Carnac and Auray

Saturday arrived and our week with the family at Saint Cast all too quickly came to an end.  Richard and family high-tailed it home via the Channel Tunnel in order to get Gretel back into school and resume normal life, Jennie and Nathan moved on to the Isle de Re for a few days of chilling, exploring and oyster eating whilst Tom Emily and Rory headed back into Normandy for some quiet family time prior to their return home.

Knowing that we probably wouldn’t get away from the house until around midday we decided that we wouldn’t travel very far on the Saturday and opted to drive the hundred or so miles down to Carnac to take a look at what the French so ambiguously call ‘The Alignments’.  In a way I suppose they’re right, because if you really don’t know what something is its rather difficult to give it a meaningful name.  Quite what the neolithic occupants of the region were thinking when they decided to place some thousands of massive boulders in more or less straight lines for up to 4km is anybody’s guess.  Personally, I rather like the idea of a monumental game of Tetris but other ideas such as ‘landing lights for alien spacecraft’ probably have just as much merit (though it would have made for a bumpy landing).  Whatever the reason, it must have taken ages – though as they hadn’t actually invented clocks or calendars in 5,000 B.C. they presumably didn’t give much thought to the European Working Time Directive.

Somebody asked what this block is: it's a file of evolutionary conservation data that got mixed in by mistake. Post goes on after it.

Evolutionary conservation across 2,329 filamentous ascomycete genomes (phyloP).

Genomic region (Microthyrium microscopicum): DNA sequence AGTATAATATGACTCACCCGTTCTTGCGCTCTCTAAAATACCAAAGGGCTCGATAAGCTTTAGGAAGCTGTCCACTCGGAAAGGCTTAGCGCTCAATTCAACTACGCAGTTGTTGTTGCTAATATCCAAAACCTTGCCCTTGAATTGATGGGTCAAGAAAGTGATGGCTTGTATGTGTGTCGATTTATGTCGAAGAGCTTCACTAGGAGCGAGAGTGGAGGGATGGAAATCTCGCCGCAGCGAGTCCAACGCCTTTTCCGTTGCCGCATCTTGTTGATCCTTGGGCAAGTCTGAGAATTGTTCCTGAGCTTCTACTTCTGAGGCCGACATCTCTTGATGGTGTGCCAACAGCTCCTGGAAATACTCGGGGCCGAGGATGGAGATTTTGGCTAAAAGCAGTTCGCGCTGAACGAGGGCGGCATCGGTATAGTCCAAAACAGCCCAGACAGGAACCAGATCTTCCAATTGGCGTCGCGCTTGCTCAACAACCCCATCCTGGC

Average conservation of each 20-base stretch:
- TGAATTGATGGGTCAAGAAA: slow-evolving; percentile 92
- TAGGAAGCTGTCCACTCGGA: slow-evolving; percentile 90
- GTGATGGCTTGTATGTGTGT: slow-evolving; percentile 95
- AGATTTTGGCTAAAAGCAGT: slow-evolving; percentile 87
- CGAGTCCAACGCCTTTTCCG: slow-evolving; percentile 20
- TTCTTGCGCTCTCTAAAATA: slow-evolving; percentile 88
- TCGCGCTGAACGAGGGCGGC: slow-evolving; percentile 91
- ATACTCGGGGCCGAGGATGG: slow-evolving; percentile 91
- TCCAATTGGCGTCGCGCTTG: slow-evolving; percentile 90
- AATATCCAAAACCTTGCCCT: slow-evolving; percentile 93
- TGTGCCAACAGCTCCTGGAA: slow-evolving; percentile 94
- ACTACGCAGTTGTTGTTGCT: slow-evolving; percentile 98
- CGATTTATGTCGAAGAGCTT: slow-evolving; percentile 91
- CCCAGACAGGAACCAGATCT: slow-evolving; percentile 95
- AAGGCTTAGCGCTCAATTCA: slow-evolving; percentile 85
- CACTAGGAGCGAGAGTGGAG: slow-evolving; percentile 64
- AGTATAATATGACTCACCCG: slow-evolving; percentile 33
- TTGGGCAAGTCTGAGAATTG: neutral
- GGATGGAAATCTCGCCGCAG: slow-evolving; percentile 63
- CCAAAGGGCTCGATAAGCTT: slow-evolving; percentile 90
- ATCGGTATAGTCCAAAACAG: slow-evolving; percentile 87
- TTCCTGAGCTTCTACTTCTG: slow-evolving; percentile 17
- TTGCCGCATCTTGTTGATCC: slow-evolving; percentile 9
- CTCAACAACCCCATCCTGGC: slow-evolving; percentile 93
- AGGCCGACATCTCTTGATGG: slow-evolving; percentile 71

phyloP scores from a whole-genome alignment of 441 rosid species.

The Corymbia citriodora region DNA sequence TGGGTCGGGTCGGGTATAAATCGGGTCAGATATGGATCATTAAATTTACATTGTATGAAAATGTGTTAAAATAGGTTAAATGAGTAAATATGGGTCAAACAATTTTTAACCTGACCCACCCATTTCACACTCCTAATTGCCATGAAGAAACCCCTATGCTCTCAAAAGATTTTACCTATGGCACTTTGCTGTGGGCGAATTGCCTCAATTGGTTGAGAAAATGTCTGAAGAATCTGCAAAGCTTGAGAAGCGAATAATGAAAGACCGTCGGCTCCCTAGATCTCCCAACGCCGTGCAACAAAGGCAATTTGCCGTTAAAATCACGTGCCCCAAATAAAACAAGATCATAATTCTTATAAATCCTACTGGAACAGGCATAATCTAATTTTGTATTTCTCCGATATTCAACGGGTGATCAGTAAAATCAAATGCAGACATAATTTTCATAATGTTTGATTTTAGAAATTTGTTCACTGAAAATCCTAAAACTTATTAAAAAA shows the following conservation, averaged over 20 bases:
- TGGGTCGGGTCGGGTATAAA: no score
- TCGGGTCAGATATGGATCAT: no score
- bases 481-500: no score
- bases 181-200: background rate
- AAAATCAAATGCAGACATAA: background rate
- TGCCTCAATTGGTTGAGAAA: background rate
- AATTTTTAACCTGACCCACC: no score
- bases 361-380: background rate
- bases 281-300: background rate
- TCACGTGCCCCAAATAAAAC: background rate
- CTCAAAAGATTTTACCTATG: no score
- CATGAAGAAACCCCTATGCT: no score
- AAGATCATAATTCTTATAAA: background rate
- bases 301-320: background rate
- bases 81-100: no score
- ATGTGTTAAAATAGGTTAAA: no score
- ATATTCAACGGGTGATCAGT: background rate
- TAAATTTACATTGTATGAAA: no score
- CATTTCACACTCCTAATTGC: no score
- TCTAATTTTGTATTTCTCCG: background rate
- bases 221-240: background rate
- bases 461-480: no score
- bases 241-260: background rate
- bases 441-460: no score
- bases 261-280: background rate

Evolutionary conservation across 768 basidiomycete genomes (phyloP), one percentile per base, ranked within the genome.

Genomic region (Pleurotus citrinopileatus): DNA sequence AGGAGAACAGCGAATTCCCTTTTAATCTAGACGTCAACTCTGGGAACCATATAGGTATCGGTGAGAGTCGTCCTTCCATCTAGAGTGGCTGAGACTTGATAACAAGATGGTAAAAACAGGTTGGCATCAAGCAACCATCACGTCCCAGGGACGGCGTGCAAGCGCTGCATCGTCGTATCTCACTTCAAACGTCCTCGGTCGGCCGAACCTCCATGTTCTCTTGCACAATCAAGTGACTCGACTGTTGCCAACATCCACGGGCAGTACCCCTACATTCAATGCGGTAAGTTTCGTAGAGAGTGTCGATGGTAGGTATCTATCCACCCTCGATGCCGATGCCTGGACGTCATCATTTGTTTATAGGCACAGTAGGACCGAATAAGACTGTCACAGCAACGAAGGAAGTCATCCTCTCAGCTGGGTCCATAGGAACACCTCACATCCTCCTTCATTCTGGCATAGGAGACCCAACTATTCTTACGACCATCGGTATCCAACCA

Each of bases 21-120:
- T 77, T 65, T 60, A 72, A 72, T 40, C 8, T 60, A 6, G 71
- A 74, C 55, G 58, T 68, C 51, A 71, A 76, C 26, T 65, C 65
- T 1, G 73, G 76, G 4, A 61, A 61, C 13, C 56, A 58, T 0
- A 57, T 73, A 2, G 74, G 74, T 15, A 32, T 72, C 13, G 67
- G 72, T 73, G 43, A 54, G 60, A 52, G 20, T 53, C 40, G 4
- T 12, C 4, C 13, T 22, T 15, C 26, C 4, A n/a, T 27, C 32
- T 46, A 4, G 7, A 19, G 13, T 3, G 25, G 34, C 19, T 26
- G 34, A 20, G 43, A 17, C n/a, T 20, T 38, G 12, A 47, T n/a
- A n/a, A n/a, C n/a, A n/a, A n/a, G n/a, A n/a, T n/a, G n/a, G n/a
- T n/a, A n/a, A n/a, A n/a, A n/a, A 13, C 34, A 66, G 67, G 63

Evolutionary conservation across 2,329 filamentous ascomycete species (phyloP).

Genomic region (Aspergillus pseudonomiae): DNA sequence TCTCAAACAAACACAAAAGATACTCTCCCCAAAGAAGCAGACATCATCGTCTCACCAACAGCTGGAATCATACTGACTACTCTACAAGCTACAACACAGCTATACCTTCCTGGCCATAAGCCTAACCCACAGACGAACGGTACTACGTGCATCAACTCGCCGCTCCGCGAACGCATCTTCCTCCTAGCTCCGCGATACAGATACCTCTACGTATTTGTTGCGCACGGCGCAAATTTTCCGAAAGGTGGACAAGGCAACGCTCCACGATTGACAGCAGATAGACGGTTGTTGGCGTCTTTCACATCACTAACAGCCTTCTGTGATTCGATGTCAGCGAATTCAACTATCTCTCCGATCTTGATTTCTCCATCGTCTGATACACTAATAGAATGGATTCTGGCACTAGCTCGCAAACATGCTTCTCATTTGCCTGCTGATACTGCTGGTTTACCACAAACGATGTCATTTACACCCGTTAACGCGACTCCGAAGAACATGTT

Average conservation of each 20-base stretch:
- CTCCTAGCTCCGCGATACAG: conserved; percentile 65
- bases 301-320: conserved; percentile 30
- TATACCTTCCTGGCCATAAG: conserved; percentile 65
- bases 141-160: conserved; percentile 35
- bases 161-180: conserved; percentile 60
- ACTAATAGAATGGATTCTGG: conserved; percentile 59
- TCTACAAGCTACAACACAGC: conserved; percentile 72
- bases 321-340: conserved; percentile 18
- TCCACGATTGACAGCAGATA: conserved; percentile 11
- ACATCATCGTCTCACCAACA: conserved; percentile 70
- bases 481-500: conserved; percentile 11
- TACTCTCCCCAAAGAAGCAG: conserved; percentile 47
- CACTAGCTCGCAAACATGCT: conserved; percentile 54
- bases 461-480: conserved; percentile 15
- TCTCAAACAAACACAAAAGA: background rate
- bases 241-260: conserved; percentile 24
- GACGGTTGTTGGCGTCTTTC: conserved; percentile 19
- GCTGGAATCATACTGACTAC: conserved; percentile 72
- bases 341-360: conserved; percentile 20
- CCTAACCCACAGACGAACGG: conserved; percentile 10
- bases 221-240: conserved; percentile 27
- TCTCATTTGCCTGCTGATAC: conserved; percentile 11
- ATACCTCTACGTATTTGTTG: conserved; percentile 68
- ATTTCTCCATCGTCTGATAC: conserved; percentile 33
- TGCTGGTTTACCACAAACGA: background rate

After a night on a freebee camperstop and another brief morning look at the ‘alignments’ we started our journey down to Coulon, stopping after a very few miles to take in the small and very picturesque riverside port of Auray.  As it happens the day marked the start of some wonderful weather (more of which anon) and if you’re going to do some sightseeing in small, picturesque ports you really couldn’t have chosen a better day.  After running through all the usual superlatives we happily settled for ‘lovely’ – and it was.